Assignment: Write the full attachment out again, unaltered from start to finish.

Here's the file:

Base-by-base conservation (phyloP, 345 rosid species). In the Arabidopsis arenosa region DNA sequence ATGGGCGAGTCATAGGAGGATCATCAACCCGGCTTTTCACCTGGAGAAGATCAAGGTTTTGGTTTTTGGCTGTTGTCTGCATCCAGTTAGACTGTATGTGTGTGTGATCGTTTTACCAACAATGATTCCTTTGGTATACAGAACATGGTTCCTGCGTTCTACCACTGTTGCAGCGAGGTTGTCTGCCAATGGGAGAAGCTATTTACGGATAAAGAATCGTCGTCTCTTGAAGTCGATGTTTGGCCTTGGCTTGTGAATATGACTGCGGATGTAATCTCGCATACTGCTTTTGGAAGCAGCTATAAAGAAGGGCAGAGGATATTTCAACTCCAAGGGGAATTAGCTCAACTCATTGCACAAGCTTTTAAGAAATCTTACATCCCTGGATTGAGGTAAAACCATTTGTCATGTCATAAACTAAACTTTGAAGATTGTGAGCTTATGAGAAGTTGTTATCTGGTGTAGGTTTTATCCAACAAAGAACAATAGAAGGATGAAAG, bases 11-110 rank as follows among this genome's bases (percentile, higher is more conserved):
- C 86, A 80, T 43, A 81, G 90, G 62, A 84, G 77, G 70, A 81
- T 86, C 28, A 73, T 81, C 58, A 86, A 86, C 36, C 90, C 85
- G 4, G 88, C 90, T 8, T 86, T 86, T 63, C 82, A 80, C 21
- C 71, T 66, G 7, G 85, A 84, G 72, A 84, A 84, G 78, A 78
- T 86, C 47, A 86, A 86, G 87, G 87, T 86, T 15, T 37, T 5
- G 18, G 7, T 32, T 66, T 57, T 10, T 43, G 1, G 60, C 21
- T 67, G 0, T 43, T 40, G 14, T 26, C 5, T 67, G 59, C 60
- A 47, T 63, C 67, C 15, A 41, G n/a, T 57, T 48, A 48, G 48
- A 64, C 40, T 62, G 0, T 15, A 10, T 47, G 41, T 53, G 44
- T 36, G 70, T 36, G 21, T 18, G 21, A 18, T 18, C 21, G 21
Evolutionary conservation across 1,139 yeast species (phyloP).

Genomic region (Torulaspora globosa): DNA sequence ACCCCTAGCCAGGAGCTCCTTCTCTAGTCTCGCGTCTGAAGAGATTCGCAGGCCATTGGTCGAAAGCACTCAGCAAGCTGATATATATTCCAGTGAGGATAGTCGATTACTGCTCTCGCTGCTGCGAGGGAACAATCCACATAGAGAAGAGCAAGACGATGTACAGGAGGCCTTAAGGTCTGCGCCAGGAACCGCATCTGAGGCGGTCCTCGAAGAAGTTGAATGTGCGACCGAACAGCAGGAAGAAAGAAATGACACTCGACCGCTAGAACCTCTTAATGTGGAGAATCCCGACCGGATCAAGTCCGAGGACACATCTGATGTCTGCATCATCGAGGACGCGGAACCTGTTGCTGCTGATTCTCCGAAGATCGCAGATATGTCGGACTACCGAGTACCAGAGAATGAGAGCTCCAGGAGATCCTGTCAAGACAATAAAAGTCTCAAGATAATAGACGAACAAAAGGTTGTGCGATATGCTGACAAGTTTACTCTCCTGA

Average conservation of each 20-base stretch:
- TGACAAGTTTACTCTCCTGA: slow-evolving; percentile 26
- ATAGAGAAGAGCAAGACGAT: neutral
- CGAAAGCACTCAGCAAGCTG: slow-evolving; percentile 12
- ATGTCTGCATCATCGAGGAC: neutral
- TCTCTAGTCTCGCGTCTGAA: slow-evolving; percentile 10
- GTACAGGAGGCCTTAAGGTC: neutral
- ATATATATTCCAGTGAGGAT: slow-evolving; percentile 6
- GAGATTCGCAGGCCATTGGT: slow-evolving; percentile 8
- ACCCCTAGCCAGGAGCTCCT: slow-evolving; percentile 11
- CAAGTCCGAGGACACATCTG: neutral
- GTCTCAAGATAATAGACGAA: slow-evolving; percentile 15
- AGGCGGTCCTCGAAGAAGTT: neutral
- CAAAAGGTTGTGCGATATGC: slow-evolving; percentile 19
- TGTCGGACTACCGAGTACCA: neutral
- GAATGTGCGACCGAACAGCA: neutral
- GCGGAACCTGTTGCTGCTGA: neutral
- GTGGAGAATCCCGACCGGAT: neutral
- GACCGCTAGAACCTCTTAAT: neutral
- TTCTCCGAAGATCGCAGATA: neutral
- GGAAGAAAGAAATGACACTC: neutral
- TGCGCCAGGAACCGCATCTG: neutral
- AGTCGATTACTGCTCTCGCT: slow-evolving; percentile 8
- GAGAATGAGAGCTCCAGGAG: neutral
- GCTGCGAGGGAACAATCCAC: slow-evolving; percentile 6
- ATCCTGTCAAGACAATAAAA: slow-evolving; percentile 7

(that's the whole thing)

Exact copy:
Base-by-base conservation (phyloP, 345 rosid species). In the Arabidopsis arenosa region DNA sequence ATGGGCGAGTCATAGGAGGATCATCAACCCGGCTTTTCACCTGGAGAAGATCAAGGTTTTGGTTTTTGGCTGTTGTCTGCATCCAGTTAGACTGTATGTGTGTGTGATCGTTTTACCAACAATGATTCCTTTGGTATACAGAACATGGTTCCTGCGTTCTACCACTGTTGCAGCGAGGTTGTCTGCCAATGGGAGAAGCTATTTACGGATAAAGAATCGTCGTCTCTTGAAGTCGATGTTTGGCCTTGGCTTGTGAATATGACTGCGGATGTAATCTCGCATACTGCTTTTGGAAGCAGCTATAAAGAAGGGCAGAGGATATTTCAACTCCAAGGGGAATTAGCTCAACTCATTGCACAAGCTTTTAAGAAATCTTACATCCCTGGATTGAGGTAAAACCATTTGTCATGTCATAAACTAAACTTTGAAGATTGTGAGCTTATGAGAAGTTGTTATCTGGTGTAGGTTTTATCCAACAAAGAACAATAGAAGGATGAAAG, bases 11-110 rank as follows among this genome's bases (percentile, higher is more conserved):
- C 86, A 80, T 43, A 81, G 90, G 62, A 84, G 77, G 70, A 81
- T 86, C 28, A 73, T 81, C 58, A 86, A 86, C 36, C 90, C 85
- G 4, G 88, C 90, T 8, T 86, T 86, T 63, C 82, A 80, C 21
- C 71, T 66, G 7, G 85, A 84, G 72, A 84, A 84, G 78, A 78
- T 86, C 47, A 86, A 86, G 87, G 87, T 86, T 15, T 37, T 5
- G 18, G 7, T 32, T 66, T 57, T 10, T 43, G 1, G 60, C 21
- T 67, G 0, T 43, T 40, G 14, T 26, C 5, T 67, G 59, C 60
- A 47, T 63, C 67, C 15, A 41, G n/a, T 57, T 48, A 48, G 48
- A 64, C 40, T 62, G 0, T 15, A 10, T 47, G 41, T 53, G 44
- T 36, G 70, T 36, G 21, T 18, G 21, A 18, T 18, C 21, G 21
Evolutionary conservation across 1,139 yeast species (phyloP).

Genomic region (Torulaspora globosa): DNA sequence ACCCCTAGCCAGGAGCTCCTTCTCTAGTCTCGCGTCTGAAGAGATTCGCAGGCCATTGGTCGAAAGCACTCAGCAAGCTGATATATATTCCAGTGAGGATAGTCGATTACTGCTCTCGCTGCTGCGAGGGAACAATCCACATAGAGAAGAGCAAGACGATGTACAGGAGGCCTTAAGGTCTGCGCCAGGAACCGCATCTGAGGCGGTCCTCGAAGAAGTTGAATGTGCGACCGAACAGCAGGAAGAAAGAAATGACACTCGACCGCTAGAACCTCTTAATGTGGAGAATCCCGACCGGATCAAGTCCGAGGACACATCTGATGTCTGCATCATCGAGGACGCGGAACCTGTTGCTGCTGATTCTCCGAAGATCGCAGATATGTCGGACTACCGAGTACCAGAGAATGAGAGCTCCAGGAGATCCTGTCAAGACAATAAAAGTCTCAAGATAATAGACGAACAAAAGGTTGTGCGATATGCTGACAAGTTTACTCTCCTGA

Average conservation of each 20-base stretch:
- TGACAAGTTTACTCTCCTGA: slow-evolving; percentile 26
- ATAGAGAAGAGCAAGACGAT: neutral
- CGAAAGCACTCAGCAAGCTG: slow-evolving; percentile 12
- ATGTCTGCATCATCGAGGAC: neutral
- TCTCTAGTCTCGCGTCTGAA: slow-evolving; percentile 10
- GTACAGGAGGCCTTAAGGTC: neutral
- ATATATATTCCAGTGAGGAT: slow-evolving; percentile 6
- GAGATTCGCAGGCCATTGGT: slow-evolving; percentile 8
- ACCCCTAGCCAGGAGCTCCT: slow-evolving; percentile 11
- CAAGTCCGAGGACACATCTG: neutral
- GTCTCAAGATAATAGACGAA: slow-evolving; percentile 15
- AGGCGGTCCTCGAAGAAGTT: neutral
- CAAAAGGTTGTGCGATATGC: slow-evolving; percentile 19
- TGTCGGACTACCGAGTACCA: neutral
- GAATGTGCGACCGAACAGCA: neutral
- GCGGAACCTGTTGCTGCTGA: neutral
- GTGGAGAATCCCGACCGGAT: neutral
- GACCGCTAGAACCTCTTAAT: neutral
- TTCTCCGAAGATCGCAGATA: neutral
- GGAAGAAAGAAATGACACTC: neutral
- TGCGCCAGGAACCGCATCTG: neutral
- AGTCGATTACTGCTCTCGCT: slow-evolving; percentile 8
- GAGAATGAGAGCTCCAGGAG: neutral
- GCTGCGAGGGAACAATCCAC: slow-evolving; percentile 6
- ATCCTGTCAAGACAATAAAA: slow-evolving; percentile 7